Posted in Investing, Liabilities and Debt, Personal finance, Savings

The Five ways to SIP

SIPIn India, the mutual fund industry has popularized this term for drip investing, dollar cost averaging or similar. The full form is “Systematic Investment Plan” and allows normal people to invest in Mutual Funds gradually and is proven to build wealth over a long time. 

For me, there is a bigger SIP in Personal Finance – Sleep in Peace. 

It may sound like RIP – but lets keep life going strong in these trying times. We will do another article on that, and in personal finance terms we will call it Retire in Peace.

SIP is a concept that is important throughout your earning and retired life, and defines a way you can manage your Personal Finance to effectively “Sleep in Peace” every night.

As we know with the current COVID-19 situation, many people are losing sleep over their financial situation.

While some can still be corrected with discipline, those following the basic principles of SIP will be unaffected by such pandemics and sail through it.

The Five components of a SIP method

1. Emergency Fund – The sleep in peace fund

The Emergency Fund is the first of SIP rules. It can be called the Sleep In Peace Fund too.

In the current situation where everything is uncertain from jobs to ability of paying mortgages and bills to medical situations, there cannot be a better cushion than possessing an emergency fund.

People who have not been able to build this fund, are now feeling the brunt of their careless handling of personal finances.

One essential comfort zone

2. No Debt – borrower is slave to the lender (there is no good debt)

In US, due to low interest rates on some loans like mortgage and auto-loans, some experts justify using leverage to build your wealth. While that may sound smart in good times, in trying times like now even a so called good debt can nosedive to a bad debt.

For example, the government is now directing banks to suspend mortgage payments (for a short period, of course), giving stimulus to real estate investors and trying to bail out or let leveraged people and businesses go down.

So greed and over-smartness with debt are now taking the sleep away from people who have bought and financed huge houses, expensive cars, invested into rental properties with no-money-down. Here are 3 situations where not having an emergency fund and being over leveraged, is disastrous now.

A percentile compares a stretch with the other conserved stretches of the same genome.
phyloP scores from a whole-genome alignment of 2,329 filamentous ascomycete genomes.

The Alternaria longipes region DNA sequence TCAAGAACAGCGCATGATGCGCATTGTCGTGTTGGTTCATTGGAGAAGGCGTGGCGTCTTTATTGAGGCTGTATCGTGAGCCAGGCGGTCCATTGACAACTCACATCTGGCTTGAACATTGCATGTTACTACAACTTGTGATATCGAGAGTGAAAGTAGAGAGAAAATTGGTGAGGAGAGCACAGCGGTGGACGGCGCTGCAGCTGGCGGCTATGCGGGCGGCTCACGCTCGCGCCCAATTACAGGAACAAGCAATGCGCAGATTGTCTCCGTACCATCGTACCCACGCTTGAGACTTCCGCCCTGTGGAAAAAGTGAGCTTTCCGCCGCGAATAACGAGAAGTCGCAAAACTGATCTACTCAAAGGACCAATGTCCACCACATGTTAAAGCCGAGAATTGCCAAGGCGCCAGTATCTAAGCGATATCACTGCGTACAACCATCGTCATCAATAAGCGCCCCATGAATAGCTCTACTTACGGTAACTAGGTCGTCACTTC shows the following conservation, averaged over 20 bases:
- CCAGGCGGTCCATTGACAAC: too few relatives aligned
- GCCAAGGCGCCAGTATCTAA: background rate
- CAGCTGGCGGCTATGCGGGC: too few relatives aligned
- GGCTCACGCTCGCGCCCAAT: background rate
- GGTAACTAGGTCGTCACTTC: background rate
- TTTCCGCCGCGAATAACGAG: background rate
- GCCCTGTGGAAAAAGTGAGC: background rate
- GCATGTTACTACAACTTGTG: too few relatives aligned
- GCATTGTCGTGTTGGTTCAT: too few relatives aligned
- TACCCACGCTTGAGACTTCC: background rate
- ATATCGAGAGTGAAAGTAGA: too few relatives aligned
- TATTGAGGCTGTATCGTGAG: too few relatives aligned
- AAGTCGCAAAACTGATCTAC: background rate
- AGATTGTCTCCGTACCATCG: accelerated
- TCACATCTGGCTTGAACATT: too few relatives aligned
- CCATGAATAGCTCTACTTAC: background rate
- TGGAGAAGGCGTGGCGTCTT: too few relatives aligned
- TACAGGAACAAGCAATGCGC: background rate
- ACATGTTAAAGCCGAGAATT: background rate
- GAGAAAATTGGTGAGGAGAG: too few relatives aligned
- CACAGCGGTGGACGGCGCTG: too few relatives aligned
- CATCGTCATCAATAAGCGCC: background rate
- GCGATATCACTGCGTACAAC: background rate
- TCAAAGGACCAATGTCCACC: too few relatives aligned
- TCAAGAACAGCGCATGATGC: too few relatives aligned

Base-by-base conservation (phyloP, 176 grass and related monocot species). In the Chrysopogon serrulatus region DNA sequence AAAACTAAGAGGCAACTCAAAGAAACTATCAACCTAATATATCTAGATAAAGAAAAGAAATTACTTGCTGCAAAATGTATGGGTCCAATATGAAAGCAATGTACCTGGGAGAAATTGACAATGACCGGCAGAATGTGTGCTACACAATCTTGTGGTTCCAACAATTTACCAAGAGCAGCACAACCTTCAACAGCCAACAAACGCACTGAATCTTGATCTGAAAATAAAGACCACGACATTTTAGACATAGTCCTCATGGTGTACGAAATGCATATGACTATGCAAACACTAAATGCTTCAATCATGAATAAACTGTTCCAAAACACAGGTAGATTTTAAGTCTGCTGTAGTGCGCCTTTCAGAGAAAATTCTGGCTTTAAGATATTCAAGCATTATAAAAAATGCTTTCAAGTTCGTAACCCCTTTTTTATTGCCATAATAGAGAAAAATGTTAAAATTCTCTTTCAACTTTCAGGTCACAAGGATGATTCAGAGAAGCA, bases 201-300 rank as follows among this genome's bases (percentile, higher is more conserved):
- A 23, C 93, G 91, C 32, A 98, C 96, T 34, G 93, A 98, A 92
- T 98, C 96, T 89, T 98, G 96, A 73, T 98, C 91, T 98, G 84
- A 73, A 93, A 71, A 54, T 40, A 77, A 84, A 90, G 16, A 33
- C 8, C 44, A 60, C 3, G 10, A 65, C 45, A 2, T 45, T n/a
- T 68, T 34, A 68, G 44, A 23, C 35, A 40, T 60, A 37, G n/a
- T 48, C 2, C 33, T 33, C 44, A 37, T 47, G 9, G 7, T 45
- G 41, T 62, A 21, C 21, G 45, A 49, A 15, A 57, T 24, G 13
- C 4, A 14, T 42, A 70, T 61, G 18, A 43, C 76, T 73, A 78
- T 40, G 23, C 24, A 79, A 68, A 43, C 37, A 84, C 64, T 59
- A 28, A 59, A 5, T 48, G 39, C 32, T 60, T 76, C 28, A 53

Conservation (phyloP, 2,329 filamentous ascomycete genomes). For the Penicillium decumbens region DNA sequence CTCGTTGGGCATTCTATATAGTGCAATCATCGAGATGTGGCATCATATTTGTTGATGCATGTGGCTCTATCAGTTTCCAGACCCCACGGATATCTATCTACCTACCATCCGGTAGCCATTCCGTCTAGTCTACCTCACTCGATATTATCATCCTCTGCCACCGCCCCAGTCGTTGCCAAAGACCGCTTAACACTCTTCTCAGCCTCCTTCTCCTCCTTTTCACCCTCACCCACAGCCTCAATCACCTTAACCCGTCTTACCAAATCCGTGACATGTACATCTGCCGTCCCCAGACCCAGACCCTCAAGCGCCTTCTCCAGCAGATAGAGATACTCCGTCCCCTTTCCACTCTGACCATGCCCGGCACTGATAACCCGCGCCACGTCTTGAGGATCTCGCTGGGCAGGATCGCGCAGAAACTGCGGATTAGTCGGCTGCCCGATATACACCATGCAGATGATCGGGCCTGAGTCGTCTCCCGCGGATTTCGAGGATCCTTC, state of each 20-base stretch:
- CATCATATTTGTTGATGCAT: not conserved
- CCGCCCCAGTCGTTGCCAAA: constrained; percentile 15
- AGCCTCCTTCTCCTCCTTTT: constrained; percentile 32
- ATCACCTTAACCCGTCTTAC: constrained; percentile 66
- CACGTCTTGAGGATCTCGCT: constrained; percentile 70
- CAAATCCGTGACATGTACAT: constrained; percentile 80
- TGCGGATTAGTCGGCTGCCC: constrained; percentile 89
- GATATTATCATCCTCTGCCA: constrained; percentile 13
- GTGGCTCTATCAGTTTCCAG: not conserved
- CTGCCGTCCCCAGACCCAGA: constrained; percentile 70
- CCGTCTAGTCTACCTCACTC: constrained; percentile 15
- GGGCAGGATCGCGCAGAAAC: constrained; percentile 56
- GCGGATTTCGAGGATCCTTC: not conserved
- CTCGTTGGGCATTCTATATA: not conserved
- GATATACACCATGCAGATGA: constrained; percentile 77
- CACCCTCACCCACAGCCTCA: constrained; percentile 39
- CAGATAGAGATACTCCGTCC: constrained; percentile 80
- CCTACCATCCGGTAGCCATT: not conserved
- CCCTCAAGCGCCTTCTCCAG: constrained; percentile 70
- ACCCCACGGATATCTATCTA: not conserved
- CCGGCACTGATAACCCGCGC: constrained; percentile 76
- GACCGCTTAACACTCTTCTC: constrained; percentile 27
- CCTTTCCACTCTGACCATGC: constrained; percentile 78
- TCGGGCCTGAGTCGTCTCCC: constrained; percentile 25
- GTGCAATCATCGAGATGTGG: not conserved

• You spend more than 30% of your income in mortgage payment. If you lose your income, even the emergency fund will quickly run out paying the mortgage.
  • You bought an expensive car with bank financing and very low down payment. The auto-loans will not get any relief from Government, and your car may be repossessed in case you fail to make the payments. Also the payments could have been used in more protective ways, if the car was bought with cash in the first place.
  • You invested in rental properties with low down payment (< 20%). What happens now when many tenants are refusing to pay rent due to financial hardship or even just taking advantage of the situation (evictions are deferred now). You still need to pay the bank their share of interest and principal.

The universal truth about Dave Ramsey’s 7 baby steps

3. Do the real SIP – invest in a disciplined way

Now we come to investments and the real SIP (Systematic Investment Plan).

This process addresses two damaging financial behaviors – fear and greed.

I will not rant about the philosophy behind SIP or DRIP investing, it is pretty well known and over-emphasized in investment circles.

The advice from the legendary investor Warren Buffet applies now more than ever.

Be fearful when others are greedy, and be greedy when others are fearful. 

However in the Sleep In Peace method – be neither, irrespective of what others are doing. 

Keep investing with a plan. I have rearranged my India portfolio recently (just before the market crash) and apparently could have done better.

  • In a zeal to restructure my asset allocation, I invested a large part held in cash into the equity markets in Jan 2020. Little did I know, the markets would come crashing down in another month or two.
  • However I was not overzealous on Equity. I kept a larger part in simple fixed deposit (bank CD), so as not to go overweight in one asset class, Equity. 
  • The current market situation does not affect my peace, since the money I invested into equity markets is planned to be held for a long time (possibly till I retire). 
  • I could have done better if I remained patient and deployed it in smaller chunks over several months  – the real SIP. 

So that’s from a recent personal experience –

If you want to Sleep In Peace, invest with SIP – the systematic investment plan. 

Know yourself and your investments

4. Define and invest in your goals